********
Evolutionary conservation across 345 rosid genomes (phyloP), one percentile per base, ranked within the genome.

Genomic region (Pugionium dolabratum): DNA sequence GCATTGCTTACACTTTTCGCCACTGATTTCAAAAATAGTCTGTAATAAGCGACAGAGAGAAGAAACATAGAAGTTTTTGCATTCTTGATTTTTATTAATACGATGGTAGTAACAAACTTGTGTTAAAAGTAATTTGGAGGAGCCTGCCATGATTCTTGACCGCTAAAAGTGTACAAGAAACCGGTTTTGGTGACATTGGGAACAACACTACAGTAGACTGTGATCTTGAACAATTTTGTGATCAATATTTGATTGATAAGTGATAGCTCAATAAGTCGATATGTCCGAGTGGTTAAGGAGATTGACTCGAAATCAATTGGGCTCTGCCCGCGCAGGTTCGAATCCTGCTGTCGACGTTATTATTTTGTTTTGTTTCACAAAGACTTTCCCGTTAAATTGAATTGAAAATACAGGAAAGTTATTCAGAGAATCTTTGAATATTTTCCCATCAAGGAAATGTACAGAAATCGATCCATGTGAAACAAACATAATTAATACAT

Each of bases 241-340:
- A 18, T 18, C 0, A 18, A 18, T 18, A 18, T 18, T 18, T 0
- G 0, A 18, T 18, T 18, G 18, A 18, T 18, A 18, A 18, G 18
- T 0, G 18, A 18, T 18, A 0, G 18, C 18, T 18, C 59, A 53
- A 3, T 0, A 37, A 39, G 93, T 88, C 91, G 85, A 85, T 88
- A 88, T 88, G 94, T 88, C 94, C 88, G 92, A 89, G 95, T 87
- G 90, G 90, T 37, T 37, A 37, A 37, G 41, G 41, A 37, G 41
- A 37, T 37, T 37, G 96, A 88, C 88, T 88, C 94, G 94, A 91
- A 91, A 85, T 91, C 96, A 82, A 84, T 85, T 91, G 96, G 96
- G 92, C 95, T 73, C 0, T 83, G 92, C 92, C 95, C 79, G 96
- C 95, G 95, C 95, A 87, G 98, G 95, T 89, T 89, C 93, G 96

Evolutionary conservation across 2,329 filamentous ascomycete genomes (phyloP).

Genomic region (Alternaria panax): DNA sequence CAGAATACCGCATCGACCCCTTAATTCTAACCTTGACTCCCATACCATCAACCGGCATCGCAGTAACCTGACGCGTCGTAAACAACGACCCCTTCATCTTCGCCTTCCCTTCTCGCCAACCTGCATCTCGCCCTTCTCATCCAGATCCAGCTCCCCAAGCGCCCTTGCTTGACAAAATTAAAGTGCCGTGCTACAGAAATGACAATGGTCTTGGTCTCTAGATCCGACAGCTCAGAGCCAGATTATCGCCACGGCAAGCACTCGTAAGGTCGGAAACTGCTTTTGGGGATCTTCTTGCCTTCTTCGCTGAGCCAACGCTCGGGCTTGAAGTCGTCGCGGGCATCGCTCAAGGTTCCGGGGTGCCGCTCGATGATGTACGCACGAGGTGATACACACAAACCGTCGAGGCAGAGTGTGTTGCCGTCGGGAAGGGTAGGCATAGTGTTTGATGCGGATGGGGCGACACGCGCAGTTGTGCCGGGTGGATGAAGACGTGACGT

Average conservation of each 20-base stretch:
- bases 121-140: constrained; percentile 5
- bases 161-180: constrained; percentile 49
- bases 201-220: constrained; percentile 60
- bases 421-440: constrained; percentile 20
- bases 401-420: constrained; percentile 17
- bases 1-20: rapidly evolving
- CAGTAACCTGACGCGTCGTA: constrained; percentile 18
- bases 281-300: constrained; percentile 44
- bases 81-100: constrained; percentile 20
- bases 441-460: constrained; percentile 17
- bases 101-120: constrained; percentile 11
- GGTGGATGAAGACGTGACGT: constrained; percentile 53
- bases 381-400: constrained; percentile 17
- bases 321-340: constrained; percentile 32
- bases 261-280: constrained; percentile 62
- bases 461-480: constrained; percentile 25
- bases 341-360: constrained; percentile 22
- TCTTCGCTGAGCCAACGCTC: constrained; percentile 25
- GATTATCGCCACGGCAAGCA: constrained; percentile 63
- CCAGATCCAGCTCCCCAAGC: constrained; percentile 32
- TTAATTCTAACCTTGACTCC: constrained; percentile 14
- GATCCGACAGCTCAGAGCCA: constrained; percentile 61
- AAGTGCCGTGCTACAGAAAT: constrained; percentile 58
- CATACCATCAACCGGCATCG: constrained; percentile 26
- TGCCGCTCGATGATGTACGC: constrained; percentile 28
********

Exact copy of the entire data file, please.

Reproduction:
Evolutionary conservation across 345 rosid genomes (phyloP), one percentile per base, ranked within the genome.

Genomic region (Pugionium dolabratum): DNA sequence GCATTGCTTACACTTTTCGCCACTGATTTCAAAAATAGTCTGTAATAAGCGACAGAGAGAAGAAACATAGAAGTTTTTGCATTCTTGATTTTTATTAATACGATGGTAGTAACAAACTTGTGTTAAAAGTAATTTGGAGGAGCCTGCCATGATTCTTGACCGCTAAAAGTGTACAAGAAACCGGTTTTGGTGACATTGGGAACAACACTACAGTAGACTGTGATCTTGAACAATTTTGTGATCAATATTTGATTGATAAGTGATAGCTCAATAAGTCGATATGTCCGAGTGGTTAAGGAGATTGACTCGAAATCAATTGGGCTCTGCCCGCGCAGGTTCGAATCCTGCTGTCGACGTTATTATTTTGTTTTGTTTCACAAAGACTTTCCCGTTAAATTGAATTGAAAATACAGGAAAGTTATTCAGAGAATCTTTGAATATTTTCCCATCAAGGAAATGTACAGAAATCGATCCATGTGAAACAAACATAATTAATACAT

Each of bases 241-340:
- A 18, T 18, C 0, A 18, A 18, T 18, A 18, T 18, T 18, T 0
- G 0, A 18, T 18, T 18, G 18, A 18, T 18, A 18, A 18, G 18
- T 0, G 18, A 18, T 18, A 0, G 18, C 18, T 18, C 59, A 53
- A 3, T 0, A 37, A 39, G 93, T 88, C 91, G 85, A 85, T 88
- A 88, T 88, G 94, T 88, C 94, C 88, G 92, A 89, G 95, T 87
- G 90, G 90, T 37, T 37, A 37, A 37, G 41, G 41, A 37, G 41
- A 37, T 37, T 37, G 96, A 88, C 88, T 88, C 94, G 94, A 91
- A 91, A 85, T 91, C 96, A 82, A 84, T 85, T 91, G 96, G 96
- G 92, C 95, T 73, C 0, T 83, G 92, C 92, C 95, C 79, G 96
- C 95, G 95, C 95, A 87, G 98, G 95, T 89, T 89, C 93, G 96

Evolutionary conservation across 2,329 filamentous ascomycete genomes (phyloP).

Genomic region (Alternaria panax): DNA sequence CAGAATACCGCATCGACCCCTTAATTCTAACCTTGACTCCCATACCATCAACCGGCATCGCAGTAACCTGACGCGTCGTAAACAACGACCCCTTCATCTTCGCCTTCCCTTCTCGCCAACCTGCATCTCGCCCTTCTCATCCAGATCCAGCTCCCCAAGCGCCCTTGCTTGACAAAATTAAAGTGCCGTGCTACAGAAATGACAATGGTCTTGGTCTCTAGATCCGACAGCTCAGAGCCAGATTATCGCCACGGCAAGCACTCGTAAGGTCGGAAACTGCTTTTGGGGATCTTCTTGCCTTCTTCGCTGAGCCAACGCTCGGGCTTGAAGTCGTCGCGGGCATCGCTCAAGGTTCCGGGGTGCCGCTCGATGATGTACGCACGAGGTGATACACACAAACCGTCGAGGCAGAGTGTGTTGCCGTCGGGAAGGGTAGGCATAGTGTTTGATGCGGATGGGGCGACACGCGCAGTTGTGCCGGGTGGATGAAGACGTGACGT

Average conservation of each 20-base stretch:
- bases 121-140: constrained; percentile 5
- bases 161-180: constrained; percentile 49
- bases 201-220: constrained; percentile 60
- bases 421-440: constrained; percentile 20
- bases 401-420: constrained; percentile 17
- bases 1-20: rapidly evolving
- CAGTAACCTGACGCGTCGTA: constrained; percentile 18
- bases 281-300: constrained; percentile 44
- bases 81-100: constrained; percentile 20
- bases 441-460: constrained; percentile 17
- bases 101-120: constrained; percentile 11
- GGTGGATGAAGACGTGACGT: constrained; percentile 53
- bases 381-400: constrained; percentile 17
- bases 321-340: constrained; percentile 32
- bases 261-280: constrained; percentile 62
- bases 461-480: constrained; percentile 25
- bases 341-360: constrained; percentile 22
- TCTTCGCTGAGCCAACGCTC: constrained; percentile 25
- GATTATCGCCACGGCAAGCA: constrained; percentile 63
- CCAGATCCAGCTCCCCAAGC: constrained; percentile 32
- TTAATTCTAACCTTGACTCC: constrained; percentile 14
- GATCCGACAGCTCAGAGCCA: constrained; percentile 61
- AAGTGCCGTGCTACAGAAAT: constrained; percentile 58
- CATACCATCAACCGGCATCG: constrained; percentile 26
- TGCCGCTCGATGATGTACGC: constrained; percentile 28